A PIONEER WOMAN: MRS. WALKER CLARK BERRY OR
MARY ADELLA FINLEY BERRY
BY Frances Maude Berry Hertz
....."My mother came to Ree Heights, Hand County, South Dakota, in September, 1885, via North Western R.R. She was accompanied by her father, A.J. Finely of Toulon, Ill., and her two oldest children; James J. and Lola D. Her husband and his brother Jim had driven overland that spring, filed on land and made a home.
Della Finley came of pioneer stock. Her great grandfather, Robert Finley was the second white man to settle in Richland Co., Ohio, prior to 1812. Her grandfather, John Finley, was born in Fayette Co. Penn. in 1802. His wife, Rebecca Gaffney was German-Irish. In 1834 John Finley rode horseback from Ohio, to Decatur, Ill. He taught school and started a store. His family followed. Twice he returned to Pittsburg to buy goods. In the spring of 1839, he and his family moved to Stark Co. Ill. There the Finley’s have lived ever since, respected and prosperous people. One son, Andrew Jackson, was the father of Mary Adella, our subject. Her mother, Margaret Jane Carter, also was born in Ashland Co., Ohio. My great grandfather, A.J. Finley, was county judge at Toulon, Ill. from 1857 to 1861. My grandfather, A.J. Finley, successfully owned and operated a stock farm of 300 acres near West Jersey, Ill. He was one of the pioneer thorough-bred stock raisers in Illinois. My mother, the fourth child, was born Sept. 23, 1857, on the homestead near West Jersey, or Toulon, in Stark Co., Ill. She was of a family of nine. When a young lady, she went to Abingdon, near by, to learn the dressmaking trade. (That knowledge came in handy when she was sewing for her eight girls.) She later went to Farragut or Northboro, near Shenandoah, Page Co., Iowa to visit her brothers and families, William and Oscar. While there she met Walker Clark Berry and married him at Clarinda, Iowa, on Dec. 20, 1882. They lived at Northboro for a few years, farming; moved to Freemont, Neb. by covered wagon with another couple, but did not live there long and returned to Northboro. In the spring of 1885 Walker and his brother Jim, drove overland to Ree Heights, S.D. His wife and two children went to her parent’s home in Ill. and stayed until in Sept. when the new home had been established.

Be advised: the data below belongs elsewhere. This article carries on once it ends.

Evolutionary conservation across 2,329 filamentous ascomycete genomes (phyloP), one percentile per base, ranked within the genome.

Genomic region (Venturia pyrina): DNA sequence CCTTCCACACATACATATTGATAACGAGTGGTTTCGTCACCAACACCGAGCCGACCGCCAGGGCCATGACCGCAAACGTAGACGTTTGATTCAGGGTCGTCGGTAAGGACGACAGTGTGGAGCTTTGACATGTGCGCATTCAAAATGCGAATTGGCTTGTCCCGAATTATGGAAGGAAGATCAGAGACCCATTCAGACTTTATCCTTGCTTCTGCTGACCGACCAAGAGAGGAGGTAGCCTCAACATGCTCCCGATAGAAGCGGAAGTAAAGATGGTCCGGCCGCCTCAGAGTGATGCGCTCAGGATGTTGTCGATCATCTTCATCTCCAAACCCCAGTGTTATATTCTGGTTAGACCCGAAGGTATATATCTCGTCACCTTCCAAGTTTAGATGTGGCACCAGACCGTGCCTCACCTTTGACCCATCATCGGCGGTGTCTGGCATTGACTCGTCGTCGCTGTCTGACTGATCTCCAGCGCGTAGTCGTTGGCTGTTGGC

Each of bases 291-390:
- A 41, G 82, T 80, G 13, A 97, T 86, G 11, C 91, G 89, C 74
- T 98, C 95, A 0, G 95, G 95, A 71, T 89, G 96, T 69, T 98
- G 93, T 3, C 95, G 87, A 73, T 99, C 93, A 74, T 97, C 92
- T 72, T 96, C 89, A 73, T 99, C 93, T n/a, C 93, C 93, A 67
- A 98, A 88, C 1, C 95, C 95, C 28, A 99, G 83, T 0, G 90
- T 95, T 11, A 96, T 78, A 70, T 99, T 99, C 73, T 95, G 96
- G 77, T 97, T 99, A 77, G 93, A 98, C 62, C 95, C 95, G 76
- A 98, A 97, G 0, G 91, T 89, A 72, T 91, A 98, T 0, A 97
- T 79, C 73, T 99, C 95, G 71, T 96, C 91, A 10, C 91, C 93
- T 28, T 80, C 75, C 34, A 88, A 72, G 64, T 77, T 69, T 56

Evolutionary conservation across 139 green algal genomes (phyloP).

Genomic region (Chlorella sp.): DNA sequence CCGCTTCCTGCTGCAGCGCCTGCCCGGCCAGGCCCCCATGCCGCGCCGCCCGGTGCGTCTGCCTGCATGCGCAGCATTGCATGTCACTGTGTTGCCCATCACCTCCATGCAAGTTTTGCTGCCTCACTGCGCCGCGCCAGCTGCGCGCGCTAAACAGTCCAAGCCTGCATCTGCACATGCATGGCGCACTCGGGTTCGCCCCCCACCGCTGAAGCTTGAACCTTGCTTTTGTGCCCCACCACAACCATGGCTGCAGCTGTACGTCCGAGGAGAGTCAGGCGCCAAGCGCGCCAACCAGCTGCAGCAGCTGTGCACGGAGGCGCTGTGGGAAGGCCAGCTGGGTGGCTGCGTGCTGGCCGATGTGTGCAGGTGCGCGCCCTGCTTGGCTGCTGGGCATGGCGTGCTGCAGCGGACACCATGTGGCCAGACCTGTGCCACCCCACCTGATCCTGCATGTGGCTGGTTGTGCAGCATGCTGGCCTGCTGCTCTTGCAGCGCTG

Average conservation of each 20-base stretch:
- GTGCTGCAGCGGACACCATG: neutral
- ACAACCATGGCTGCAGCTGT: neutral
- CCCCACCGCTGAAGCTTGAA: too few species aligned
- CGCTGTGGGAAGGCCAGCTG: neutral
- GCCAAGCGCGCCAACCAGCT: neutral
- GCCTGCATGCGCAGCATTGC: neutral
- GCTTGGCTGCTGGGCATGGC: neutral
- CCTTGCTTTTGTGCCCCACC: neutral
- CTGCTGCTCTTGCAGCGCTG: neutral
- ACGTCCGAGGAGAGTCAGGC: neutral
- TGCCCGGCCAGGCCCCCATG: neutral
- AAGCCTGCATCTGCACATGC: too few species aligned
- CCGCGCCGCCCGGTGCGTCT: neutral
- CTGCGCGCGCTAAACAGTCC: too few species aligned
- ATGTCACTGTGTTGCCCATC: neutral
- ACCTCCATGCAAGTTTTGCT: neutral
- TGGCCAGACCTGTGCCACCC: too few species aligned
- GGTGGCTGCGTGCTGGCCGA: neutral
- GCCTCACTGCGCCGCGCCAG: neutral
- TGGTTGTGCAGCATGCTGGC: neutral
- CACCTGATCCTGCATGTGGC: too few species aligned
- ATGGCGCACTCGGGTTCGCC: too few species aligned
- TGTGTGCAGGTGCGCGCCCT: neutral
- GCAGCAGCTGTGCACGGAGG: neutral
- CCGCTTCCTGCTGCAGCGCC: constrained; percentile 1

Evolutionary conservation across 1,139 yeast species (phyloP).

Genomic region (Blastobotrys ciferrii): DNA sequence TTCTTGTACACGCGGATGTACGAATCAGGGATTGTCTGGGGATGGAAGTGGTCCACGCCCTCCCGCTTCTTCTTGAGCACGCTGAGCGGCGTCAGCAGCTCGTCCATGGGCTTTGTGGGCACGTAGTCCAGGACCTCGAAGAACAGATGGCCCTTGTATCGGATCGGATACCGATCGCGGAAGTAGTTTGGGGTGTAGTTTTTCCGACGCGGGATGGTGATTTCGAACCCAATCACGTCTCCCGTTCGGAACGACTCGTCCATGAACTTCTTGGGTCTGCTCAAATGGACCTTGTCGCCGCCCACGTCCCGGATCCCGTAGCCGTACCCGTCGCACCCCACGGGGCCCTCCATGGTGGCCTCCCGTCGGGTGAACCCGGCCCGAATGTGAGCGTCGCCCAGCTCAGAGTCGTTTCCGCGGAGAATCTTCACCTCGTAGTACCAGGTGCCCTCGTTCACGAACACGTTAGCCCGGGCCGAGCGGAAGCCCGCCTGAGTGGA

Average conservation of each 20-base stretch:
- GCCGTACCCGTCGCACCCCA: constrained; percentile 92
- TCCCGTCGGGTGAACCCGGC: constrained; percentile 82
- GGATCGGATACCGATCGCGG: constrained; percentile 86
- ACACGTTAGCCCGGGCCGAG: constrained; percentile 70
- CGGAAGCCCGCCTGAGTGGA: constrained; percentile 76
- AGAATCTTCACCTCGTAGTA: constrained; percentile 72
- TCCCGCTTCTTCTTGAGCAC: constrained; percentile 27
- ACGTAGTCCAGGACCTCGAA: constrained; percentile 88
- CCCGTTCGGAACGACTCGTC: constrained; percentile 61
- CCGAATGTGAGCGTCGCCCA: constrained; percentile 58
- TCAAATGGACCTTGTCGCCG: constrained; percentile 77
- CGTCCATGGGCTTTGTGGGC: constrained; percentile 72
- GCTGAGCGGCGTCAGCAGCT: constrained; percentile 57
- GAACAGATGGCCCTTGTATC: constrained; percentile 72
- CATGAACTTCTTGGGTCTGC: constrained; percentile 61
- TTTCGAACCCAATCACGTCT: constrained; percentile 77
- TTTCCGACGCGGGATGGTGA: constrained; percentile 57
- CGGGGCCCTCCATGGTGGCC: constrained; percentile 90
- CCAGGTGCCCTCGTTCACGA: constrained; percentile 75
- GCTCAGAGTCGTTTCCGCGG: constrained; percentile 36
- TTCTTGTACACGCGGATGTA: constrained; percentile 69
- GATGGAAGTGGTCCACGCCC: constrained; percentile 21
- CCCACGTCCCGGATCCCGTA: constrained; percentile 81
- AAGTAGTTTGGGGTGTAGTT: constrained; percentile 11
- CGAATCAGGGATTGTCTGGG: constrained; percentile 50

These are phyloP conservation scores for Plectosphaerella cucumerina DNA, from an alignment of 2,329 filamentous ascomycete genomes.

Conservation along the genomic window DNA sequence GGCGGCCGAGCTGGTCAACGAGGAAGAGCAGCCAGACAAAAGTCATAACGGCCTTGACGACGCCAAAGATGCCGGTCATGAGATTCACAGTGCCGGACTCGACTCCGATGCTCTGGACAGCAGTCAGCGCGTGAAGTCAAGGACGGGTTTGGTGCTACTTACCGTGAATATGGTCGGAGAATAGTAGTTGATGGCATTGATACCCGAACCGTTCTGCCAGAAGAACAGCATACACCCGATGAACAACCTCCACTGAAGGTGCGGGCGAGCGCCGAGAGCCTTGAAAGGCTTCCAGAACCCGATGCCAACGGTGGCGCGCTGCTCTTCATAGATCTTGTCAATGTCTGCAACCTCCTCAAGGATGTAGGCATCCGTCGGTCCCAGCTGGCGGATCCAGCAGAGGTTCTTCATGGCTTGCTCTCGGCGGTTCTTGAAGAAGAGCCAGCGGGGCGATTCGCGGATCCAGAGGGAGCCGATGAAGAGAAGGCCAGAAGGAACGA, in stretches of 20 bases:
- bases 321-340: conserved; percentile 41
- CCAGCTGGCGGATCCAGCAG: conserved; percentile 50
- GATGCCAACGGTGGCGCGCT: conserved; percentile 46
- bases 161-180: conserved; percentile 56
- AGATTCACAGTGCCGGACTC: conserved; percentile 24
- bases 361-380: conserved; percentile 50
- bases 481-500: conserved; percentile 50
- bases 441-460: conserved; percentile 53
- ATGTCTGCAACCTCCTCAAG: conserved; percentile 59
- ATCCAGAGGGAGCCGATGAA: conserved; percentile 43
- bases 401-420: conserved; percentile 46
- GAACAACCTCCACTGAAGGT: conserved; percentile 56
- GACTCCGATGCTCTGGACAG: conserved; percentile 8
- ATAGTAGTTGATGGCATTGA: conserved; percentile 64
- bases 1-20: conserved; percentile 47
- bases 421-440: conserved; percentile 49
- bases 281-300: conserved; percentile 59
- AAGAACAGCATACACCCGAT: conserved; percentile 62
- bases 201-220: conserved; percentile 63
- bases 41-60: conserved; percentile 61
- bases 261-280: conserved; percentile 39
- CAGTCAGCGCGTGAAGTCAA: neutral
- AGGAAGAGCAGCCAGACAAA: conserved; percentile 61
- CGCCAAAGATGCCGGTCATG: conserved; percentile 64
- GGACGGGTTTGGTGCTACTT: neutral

The brothers each filed on a tree claim and pre-emption about ten miles north and a bit west of Ree Heights. My father dug down for both house and barn. Probably about 15 ft. square; about half under ground and the upper half sodded up. The house had an outside door at the bottom of the open cellarway. At the time of the big blizzard Jan. 12, 1888, that outside cellarway filled with snow and had to be shoveled inside, the morning after the storm, so they could get out. During the storm when my father went to the barn to care for his stock, he tied a clothesline around his waist and fastened it to the door. Many got lost and froze to death as the storm came up in a hurry after a seemingly nice morning; yet many remarked about a strangeness in the atmosphere. The temperature dropped rapidly and the wind pierced through everything. People literally froze in their homes and finally were driven to break up furniture to burn. My parents were fortunate in having the sod house to break the wind. Many teachers got panicky, dismissed the children, hoping they could get home before it got too bad, but instead the children got lost and froze to death. Many teachers perished, too. Bridget Young, from Miller, was one. Tommy Grant, living north of Miller had an experience that day. He and a son went to the barn to care for their stock. Returning to the house, they got lost and began to despair. With his Irish wit he told: "We were filled with fear. I said to son, ‘Let us kneel and pray’ and in doing so my knee rested on a pile of cow dung. I felt another and another near by, and knew we were in our own barnyard and saved" I was two days old at the time of the blizzard so did not share in the anxiety of those few days.